In contrast, in the example system of the invention, when the address miss occurs, the block into which data is to be written back has already been erased even if the selected data register is already updated (write back required). Therefore, the step of writing data back into the block (4 ms) can be started immediately. Thus, the write access in the example system takes about 4 ms in total, indicating that the write access time can be reduced by about 70% for the CPU 4101 to start the next operation compared with that in the conventional system. Performed as the next step is erasure of the corresponding block when the data updated in the cache memory 4300 is written back.

FIG. 95 shows a schematic block diagram of an example system when the size of access data to the memory 4104 from the CPU 4101 is smaller than the block size of the memory 4104. Members identical with those shown in FIG. 93 are denoted by the same reference numerals in FIG. 95.

In FIG. 95, numeral 4313 is a register consisting of an address information field a for retaining address information, an update information field c for retaining information indicating whether or not the corresponding register 4321 in the cache memory 4320 has been updated, and an update area information field d for retaining information indicating an updated area in the register 4321. Numeral 4350 is an address information register used to write into the memory 4104 and numeral 4340 is an m-byte data register used to write into the memory (m bytes correspond to one block of the memory 4104). n address information registers 4350 are provided corresponding to the registers 4313 of the address array 4310. Likewise, n data registers 4340 are provided corresponding to the registers 4321 of the cache memory 4320.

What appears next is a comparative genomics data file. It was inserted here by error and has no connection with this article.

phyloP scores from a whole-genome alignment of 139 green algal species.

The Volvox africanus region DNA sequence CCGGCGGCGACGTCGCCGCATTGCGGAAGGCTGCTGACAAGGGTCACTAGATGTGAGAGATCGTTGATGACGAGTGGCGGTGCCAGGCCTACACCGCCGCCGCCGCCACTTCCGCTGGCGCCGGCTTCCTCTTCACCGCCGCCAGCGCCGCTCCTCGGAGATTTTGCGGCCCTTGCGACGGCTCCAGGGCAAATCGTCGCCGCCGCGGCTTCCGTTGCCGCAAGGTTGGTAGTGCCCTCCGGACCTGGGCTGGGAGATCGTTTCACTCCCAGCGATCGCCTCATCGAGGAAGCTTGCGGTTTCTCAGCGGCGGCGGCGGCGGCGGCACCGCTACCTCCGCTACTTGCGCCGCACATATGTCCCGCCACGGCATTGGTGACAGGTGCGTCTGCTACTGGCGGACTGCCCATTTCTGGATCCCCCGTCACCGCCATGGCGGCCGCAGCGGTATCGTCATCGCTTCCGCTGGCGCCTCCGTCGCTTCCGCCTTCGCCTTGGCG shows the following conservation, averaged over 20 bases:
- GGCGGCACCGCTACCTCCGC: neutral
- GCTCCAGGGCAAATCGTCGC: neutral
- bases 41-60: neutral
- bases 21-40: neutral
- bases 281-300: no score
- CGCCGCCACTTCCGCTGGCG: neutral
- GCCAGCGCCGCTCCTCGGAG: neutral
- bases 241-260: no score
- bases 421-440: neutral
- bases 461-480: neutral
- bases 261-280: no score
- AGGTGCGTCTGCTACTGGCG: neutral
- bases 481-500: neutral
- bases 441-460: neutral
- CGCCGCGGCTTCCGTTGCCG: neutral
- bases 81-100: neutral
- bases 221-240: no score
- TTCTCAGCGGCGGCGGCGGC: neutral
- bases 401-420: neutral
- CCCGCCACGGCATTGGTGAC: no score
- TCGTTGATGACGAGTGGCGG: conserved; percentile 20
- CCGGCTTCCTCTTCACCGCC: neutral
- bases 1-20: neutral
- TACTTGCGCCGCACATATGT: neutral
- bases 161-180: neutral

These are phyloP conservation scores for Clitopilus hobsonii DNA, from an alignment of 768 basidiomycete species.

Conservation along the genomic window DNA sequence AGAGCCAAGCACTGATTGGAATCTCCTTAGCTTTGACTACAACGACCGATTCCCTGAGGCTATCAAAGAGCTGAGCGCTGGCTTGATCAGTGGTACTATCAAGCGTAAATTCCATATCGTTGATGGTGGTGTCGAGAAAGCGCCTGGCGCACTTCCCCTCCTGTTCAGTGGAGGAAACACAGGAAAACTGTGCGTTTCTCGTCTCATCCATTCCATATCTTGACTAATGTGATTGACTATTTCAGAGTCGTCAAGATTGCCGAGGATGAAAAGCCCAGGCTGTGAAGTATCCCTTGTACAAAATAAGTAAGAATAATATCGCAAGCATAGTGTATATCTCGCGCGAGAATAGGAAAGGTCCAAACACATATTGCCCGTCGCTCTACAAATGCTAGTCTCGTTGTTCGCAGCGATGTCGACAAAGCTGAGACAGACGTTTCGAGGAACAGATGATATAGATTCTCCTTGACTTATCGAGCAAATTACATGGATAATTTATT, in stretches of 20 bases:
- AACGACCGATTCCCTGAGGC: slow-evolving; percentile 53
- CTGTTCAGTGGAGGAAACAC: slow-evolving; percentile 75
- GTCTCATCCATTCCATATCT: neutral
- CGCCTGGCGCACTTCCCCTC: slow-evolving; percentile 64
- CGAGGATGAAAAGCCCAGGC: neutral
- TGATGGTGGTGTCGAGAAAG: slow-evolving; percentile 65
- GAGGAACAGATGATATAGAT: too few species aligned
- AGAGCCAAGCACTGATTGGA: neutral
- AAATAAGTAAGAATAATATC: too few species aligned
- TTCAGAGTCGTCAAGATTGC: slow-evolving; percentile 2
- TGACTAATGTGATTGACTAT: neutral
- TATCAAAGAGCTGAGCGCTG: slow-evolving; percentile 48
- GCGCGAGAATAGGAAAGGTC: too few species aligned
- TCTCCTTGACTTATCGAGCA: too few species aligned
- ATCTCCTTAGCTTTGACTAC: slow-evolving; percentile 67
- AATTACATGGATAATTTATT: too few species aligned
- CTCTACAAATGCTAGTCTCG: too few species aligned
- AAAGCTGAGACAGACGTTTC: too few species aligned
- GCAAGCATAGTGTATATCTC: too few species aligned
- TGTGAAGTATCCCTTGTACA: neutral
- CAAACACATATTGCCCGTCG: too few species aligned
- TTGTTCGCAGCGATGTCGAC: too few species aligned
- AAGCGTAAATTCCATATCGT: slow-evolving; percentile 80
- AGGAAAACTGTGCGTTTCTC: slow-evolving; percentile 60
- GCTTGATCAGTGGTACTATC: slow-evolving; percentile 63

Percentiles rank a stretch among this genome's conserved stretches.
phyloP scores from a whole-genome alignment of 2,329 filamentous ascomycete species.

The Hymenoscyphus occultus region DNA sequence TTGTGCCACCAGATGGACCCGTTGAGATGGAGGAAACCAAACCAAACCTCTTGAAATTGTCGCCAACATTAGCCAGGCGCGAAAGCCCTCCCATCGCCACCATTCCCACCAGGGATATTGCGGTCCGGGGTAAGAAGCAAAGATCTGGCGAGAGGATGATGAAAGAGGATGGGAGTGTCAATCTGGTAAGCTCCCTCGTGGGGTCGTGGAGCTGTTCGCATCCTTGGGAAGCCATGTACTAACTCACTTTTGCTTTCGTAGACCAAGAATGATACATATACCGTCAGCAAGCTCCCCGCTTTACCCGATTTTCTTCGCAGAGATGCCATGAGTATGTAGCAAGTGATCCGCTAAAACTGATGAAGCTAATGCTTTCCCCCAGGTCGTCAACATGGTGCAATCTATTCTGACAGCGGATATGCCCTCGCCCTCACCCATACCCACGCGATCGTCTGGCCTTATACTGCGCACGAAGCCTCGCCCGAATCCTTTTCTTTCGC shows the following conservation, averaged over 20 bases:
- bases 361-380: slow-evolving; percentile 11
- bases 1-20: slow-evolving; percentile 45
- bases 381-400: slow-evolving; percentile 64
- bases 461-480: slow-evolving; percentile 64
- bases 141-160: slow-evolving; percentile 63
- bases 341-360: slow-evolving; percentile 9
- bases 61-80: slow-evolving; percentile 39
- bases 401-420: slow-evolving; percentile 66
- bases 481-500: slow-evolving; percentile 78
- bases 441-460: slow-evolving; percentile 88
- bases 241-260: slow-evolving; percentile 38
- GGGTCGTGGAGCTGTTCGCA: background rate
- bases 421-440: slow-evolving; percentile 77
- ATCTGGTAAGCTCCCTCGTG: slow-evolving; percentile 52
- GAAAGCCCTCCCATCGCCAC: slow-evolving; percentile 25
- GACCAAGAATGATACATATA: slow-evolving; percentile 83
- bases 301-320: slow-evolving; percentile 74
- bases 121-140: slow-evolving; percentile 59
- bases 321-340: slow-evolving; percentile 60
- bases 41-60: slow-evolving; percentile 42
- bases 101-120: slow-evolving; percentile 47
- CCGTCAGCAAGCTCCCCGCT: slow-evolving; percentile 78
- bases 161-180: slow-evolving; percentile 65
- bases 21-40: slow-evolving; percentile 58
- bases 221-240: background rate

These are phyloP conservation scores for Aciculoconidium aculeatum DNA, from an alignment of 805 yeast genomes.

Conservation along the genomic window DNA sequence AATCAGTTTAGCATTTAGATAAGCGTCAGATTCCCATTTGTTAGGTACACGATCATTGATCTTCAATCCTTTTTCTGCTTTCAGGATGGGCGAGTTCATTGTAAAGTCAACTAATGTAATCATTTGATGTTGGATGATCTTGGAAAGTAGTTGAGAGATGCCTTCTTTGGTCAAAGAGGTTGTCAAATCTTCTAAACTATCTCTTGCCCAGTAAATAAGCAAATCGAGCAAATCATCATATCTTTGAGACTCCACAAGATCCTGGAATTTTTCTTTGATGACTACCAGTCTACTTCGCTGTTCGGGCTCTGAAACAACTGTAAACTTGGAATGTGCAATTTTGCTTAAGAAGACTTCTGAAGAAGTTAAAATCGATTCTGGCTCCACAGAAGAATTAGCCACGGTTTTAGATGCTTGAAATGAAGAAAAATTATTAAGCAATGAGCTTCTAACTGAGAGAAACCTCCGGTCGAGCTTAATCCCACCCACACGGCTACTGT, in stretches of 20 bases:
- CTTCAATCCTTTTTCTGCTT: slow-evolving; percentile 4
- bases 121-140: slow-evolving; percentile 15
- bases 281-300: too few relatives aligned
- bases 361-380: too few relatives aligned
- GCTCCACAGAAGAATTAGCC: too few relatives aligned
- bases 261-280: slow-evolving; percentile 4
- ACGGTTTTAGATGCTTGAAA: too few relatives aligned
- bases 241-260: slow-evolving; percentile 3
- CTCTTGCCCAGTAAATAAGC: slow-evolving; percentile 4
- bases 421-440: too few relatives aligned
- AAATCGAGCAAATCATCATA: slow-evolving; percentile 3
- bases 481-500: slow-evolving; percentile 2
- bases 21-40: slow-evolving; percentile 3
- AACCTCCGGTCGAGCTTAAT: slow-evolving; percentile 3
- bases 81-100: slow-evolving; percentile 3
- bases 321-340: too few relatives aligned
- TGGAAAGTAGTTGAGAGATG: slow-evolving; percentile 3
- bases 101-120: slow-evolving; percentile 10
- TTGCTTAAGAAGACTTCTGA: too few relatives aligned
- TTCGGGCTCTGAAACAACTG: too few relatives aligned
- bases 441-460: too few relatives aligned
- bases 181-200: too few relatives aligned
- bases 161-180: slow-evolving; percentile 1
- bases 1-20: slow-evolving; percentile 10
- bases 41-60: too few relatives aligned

FIG. 96 shows a process flow of the control circuit 4105 in FIG. 95. The process flow is discussed. In the process, for the block erasure operation in the example system in FIG. 93, steps taken for the difference between the access data size and the block size is only described. A process flow considering the block erasure operation is described below.